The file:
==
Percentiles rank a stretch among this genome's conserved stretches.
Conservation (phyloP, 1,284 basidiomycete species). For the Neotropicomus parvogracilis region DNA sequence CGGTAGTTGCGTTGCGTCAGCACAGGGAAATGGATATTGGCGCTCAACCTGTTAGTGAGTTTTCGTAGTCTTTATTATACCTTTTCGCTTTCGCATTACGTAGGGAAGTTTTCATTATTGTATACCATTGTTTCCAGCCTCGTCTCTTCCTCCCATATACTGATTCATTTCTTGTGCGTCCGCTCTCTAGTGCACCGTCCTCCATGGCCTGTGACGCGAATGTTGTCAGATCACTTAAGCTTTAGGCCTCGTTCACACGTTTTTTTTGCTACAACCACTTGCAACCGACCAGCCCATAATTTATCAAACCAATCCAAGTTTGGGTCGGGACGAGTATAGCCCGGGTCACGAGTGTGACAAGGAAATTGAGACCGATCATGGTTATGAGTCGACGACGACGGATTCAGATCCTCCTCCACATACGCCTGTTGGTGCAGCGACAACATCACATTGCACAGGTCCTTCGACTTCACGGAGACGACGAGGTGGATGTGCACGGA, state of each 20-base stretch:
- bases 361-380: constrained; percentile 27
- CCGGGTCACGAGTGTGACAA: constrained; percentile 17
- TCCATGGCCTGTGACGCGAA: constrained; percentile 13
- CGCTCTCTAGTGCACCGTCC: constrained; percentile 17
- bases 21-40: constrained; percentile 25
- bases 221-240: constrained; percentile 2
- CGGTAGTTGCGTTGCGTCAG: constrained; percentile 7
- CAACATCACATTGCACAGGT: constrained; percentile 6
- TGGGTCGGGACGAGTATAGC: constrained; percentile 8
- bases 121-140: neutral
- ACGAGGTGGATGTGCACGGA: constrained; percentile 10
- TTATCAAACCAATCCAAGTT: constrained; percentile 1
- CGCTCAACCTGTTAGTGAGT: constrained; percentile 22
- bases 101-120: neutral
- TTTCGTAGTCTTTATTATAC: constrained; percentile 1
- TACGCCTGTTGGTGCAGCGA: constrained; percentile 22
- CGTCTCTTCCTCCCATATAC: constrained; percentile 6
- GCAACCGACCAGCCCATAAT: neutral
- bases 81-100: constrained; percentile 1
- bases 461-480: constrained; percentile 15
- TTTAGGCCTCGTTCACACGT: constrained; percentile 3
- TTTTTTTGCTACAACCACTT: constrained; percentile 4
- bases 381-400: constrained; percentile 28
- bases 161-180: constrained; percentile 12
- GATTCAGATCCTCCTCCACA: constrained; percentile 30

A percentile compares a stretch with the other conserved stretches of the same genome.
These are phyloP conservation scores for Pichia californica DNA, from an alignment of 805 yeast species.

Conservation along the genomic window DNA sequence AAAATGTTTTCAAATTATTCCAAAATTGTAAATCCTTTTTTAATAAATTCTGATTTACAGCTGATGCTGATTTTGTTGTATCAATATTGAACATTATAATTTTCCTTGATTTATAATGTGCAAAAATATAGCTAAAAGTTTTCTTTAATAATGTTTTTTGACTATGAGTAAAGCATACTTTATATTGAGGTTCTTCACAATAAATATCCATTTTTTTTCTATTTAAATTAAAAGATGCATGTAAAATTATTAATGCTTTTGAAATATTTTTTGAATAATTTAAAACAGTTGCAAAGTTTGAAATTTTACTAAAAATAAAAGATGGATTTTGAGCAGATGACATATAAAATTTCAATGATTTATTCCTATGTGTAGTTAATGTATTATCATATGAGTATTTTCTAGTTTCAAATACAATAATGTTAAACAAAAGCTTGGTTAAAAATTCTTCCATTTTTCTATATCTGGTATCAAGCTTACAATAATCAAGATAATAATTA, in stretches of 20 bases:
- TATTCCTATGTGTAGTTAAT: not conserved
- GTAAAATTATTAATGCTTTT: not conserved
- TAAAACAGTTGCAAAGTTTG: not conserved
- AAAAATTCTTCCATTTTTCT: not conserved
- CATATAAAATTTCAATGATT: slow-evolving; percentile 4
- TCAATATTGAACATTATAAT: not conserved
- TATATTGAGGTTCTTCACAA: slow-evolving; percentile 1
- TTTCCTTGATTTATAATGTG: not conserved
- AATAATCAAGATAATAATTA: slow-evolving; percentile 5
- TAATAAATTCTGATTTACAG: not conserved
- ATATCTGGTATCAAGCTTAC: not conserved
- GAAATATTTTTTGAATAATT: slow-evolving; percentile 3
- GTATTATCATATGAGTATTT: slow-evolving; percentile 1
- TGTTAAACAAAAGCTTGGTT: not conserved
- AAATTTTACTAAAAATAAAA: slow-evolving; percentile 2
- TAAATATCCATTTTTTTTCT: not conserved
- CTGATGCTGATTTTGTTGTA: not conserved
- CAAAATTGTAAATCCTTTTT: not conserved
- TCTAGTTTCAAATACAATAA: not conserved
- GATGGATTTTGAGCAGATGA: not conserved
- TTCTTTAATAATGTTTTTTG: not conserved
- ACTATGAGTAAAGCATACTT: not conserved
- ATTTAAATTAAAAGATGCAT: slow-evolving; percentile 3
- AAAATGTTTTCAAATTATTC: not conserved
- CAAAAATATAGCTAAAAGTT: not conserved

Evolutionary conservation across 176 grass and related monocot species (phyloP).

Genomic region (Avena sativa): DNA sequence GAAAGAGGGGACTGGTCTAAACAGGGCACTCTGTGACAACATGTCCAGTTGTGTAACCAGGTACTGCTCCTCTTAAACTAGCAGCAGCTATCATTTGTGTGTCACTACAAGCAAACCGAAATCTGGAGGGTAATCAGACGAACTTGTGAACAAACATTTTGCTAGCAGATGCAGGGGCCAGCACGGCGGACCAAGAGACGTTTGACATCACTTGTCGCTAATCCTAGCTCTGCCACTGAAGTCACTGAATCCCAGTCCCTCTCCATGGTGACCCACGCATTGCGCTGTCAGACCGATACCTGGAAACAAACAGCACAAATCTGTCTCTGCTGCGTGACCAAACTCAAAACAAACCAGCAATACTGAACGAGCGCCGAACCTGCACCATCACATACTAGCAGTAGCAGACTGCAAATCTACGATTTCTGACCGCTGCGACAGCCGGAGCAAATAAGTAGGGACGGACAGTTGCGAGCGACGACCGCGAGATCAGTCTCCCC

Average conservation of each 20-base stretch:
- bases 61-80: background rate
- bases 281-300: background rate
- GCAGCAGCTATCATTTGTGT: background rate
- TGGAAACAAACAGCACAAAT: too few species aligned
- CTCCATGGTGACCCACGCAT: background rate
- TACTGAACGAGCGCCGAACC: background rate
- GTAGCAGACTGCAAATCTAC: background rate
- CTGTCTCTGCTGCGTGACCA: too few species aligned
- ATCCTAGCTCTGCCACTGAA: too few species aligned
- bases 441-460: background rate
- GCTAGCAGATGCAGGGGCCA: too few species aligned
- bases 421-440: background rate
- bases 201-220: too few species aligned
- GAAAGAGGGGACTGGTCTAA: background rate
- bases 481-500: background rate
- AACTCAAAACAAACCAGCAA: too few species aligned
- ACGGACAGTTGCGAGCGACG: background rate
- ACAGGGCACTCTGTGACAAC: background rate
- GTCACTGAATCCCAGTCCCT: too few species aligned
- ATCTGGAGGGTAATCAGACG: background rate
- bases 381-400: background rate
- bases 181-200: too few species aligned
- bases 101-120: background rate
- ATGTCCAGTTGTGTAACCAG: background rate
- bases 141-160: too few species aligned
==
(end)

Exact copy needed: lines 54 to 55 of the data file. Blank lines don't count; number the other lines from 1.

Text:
- AAAATGTTTTCAAATTATTC: not conserved
- CAAAAATATAGCTAAAAGTT: not conserved